There are several organisations – among them Replay, Barnstorm and Graffitti – that embrace Early Years audiences as part of their remit, and young companies such as Ceol Connected, Bombinate and Collapsing Horse are experimenting with ways to create engaging live performances for children under six. However, Ireland does not have the tradition of bringing children to the theatre that is found elsewhere in Europe, so it has been slower to develop performances aimed at the very young. As O’hEocha explains, there needs to be a culture shift, as well as increased investment in the arts for Early Years, for the sector to truly thrive.
“The two things go hand in hand: the better supported artists are, the more opportunity there is for people to see the work. The more people see the work, the better the work will be. You can’t just put a show into a regional venue and expect people to come and see without any context for going to the theatre.”
Although performances for very small children are rarely longer than 40 minutes, developing work for an Early Years audience is time-intensive. As Marc Mac Lochlainn, artistic director of Branar Téatar do Pháistí, points out, “it is not just a case of writing something and putting it on. It is about negotiating relationships with the audience and finding connections with them, and that takes time. It is more like a research project, as you are always having that conversation about how your ideas will work with your audience.” It is not a matter of weeks of rehearsal, then, but years of collaboration, with both artists and the audience: what works, how does it work, why does it work?
“There are different conditions at play for the artists too, which can only be accommodated by experience. Performers – and people bringing young children to the theatre – need to remember that the audience follows, and should be allowed to follow, their instincts. It would be so weird and totally unnatural if there were 30 perfectly still two-year-olds sitting in a room together not saying a word.”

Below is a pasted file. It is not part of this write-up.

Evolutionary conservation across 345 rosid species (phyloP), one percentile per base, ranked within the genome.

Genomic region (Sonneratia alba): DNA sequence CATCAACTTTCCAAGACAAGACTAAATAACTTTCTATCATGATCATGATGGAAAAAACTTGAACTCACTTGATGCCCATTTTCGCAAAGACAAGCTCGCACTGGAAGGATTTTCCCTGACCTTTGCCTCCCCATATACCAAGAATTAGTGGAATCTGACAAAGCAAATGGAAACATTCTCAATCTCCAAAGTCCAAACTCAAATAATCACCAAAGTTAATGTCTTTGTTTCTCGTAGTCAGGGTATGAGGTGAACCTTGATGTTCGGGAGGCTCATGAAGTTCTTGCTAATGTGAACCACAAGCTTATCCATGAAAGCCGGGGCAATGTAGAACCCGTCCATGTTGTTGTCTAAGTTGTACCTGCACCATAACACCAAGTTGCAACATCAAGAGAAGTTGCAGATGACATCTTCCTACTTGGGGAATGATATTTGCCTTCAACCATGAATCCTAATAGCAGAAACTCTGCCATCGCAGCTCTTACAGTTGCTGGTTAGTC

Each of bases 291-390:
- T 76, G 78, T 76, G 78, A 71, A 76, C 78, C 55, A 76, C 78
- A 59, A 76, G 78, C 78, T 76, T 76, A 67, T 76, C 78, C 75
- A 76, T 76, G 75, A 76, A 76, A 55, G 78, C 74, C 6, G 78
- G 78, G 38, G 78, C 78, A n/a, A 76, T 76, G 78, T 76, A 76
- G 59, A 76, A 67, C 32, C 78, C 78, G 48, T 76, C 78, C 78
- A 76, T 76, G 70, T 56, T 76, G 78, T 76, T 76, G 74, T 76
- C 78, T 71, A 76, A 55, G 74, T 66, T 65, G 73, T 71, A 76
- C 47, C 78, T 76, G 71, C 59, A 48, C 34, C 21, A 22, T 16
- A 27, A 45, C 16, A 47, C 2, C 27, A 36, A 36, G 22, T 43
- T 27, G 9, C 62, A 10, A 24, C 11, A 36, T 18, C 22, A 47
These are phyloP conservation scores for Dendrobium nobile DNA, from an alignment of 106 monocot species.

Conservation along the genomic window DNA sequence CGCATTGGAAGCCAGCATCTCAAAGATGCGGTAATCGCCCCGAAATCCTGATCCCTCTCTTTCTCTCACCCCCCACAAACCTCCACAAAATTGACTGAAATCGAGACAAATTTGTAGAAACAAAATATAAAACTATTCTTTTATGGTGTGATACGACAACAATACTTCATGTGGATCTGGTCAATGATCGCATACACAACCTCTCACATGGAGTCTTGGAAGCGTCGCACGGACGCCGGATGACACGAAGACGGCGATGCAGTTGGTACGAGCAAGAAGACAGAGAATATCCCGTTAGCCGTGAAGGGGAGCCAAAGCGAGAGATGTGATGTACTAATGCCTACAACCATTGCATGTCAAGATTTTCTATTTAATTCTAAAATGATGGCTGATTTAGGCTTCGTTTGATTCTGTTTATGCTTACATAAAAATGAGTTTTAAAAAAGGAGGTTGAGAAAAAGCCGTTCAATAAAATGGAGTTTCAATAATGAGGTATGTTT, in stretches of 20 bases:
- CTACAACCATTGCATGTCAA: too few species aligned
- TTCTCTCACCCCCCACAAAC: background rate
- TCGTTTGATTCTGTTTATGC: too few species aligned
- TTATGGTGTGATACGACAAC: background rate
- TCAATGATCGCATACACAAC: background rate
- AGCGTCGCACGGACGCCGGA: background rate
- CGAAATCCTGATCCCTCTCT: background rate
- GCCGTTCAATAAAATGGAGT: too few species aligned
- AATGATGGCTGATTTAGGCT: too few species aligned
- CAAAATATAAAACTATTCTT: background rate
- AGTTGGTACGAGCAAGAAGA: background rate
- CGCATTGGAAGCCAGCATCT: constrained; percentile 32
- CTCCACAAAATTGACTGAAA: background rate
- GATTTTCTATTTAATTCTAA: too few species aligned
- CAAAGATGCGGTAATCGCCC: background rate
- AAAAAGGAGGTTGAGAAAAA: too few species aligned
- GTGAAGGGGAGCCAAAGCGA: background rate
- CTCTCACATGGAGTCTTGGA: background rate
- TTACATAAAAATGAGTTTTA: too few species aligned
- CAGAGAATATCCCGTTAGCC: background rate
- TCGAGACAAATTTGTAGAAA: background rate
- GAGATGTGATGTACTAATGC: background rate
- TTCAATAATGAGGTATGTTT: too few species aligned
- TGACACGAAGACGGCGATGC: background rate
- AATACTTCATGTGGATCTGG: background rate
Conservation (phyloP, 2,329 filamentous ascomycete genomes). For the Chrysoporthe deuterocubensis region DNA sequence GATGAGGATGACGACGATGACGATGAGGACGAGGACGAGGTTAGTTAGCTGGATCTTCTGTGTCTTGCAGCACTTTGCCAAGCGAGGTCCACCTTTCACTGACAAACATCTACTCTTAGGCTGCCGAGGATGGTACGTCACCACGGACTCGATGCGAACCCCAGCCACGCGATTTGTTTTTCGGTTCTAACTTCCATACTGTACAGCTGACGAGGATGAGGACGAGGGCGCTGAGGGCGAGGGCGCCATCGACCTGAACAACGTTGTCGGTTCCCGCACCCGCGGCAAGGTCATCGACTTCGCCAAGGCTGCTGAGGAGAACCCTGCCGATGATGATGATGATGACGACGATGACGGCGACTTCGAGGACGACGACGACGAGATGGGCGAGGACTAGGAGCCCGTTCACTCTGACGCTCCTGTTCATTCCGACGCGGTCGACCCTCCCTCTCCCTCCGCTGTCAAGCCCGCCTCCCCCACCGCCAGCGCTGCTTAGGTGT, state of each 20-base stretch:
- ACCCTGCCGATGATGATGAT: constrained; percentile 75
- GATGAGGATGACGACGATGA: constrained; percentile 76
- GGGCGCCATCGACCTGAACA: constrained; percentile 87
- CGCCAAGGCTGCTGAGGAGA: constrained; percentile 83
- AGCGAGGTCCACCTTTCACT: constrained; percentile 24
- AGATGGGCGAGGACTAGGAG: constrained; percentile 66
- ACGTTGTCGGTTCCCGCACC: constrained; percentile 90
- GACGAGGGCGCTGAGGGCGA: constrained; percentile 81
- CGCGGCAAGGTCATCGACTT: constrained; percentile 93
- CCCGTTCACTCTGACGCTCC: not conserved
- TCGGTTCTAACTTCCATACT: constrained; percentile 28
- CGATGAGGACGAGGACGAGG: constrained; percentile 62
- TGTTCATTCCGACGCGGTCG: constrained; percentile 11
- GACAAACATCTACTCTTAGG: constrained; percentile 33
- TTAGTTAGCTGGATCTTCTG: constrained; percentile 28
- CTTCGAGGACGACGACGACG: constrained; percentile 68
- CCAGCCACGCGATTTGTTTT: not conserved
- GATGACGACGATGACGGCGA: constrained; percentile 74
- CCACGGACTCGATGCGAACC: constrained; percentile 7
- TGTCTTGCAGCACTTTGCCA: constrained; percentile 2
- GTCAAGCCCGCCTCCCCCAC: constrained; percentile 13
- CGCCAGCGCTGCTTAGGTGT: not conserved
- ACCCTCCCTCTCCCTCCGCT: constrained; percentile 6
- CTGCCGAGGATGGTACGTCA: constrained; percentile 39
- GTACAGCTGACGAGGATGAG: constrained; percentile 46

Branar has been making work for young audiences since 2001, and its new show Uoo, Mee, Weee! was the Irish contribution to Wide Eyes. Similar to many of the performances during the festival, it used familiar, ordinary materials – in this case packing boxes – to draw the audience into a world where imagination has the capacity to transform reality.
The Italian contribution from La Baracca, Una Storia Sopressa, engaged with a similar theme, using simple drawings and reams of paper to bring audiences on an adventure from the busy, lonely city to the magical moonlit countryside. Much of the work, including these two shows, eschewed language and narrative for more abstract, impressionistic landscapes that children could make their own sense of, while several dance companies used a multisensory approach to encourage children to join them in expressing themselves physically.
The interactive elements – whether an act of imagination or of active participation – were a crucial part of embodying what Frabetti calls “the invitation to participate” that drives all quality work for the very young.
At Wide Eyes, the children were delighted to accept that invitation. Just like Lucy, they were surprised and stimulated, engaged and excited by the work they saw. They laughed and clapped, observed and absorbed, and, like Lucy, after all the fun, they were ready for a well-deserved nap.
Engaging Early Years
Be Flexible: Expect wandering eyes, and hands, and feet. Embrace the curiosity and chaos.
Be Brief: The value in Early Years Arts is in concision. You will have a captive audience for about 30 minutes.
Be Affordable: It costs €3.50 to go to the cinema on a Saturday morning. TV is practically free. Try to price your show competitively.
Be Inclusive: if you can’t let the children participate in the performance itself, give them the opportunity to explore the stage afterwards.